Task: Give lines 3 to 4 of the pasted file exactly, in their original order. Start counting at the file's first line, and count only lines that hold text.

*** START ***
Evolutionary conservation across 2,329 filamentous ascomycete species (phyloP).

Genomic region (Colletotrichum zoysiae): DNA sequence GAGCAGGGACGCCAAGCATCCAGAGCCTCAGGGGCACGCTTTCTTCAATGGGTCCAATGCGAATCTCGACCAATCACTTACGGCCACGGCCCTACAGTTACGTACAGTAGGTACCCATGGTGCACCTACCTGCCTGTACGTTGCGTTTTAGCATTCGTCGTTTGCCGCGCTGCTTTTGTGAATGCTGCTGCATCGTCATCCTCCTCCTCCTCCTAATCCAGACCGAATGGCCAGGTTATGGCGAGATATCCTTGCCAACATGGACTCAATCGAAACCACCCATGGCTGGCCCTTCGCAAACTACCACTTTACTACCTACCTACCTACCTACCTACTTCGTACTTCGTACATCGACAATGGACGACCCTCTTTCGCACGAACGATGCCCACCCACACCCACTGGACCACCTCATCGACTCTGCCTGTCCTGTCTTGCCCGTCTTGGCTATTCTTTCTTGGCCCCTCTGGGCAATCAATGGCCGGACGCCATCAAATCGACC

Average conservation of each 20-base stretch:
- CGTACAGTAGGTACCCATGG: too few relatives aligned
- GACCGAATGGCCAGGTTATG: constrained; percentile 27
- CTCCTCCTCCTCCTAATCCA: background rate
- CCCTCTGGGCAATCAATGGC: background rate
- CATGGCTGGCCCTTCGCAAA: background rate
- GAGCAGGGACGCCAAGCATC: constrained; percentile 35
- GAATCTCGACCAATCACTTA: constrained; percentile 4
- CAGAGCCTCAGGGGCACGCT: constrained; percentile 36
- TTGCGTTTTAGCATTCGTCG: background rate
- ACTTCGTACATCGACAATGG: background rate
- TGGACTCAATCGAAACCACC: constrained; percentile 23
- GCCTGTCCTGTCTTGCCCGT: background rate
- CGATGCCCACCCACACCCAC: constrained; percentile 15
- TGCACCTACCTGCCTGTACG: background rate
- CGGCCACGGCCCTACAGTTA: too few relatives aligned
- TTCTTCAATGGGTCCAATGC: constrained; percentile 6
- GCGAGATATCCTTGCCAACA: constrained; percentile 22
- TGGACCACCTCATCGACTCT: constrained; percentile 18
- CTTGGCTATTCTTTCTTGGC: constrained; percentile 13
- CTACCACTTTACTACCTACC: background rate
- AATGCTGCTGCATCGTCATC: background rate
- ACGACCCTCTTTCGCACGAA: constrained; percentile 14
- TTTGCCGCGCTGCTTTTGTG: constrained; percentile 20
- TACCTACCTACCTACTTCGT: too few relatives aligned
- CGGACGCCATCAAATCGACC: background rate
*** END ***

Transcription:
Average conservation of each 20-base stretch:
- CGTACAGTAGGTACCCATGG: too few relatives aligned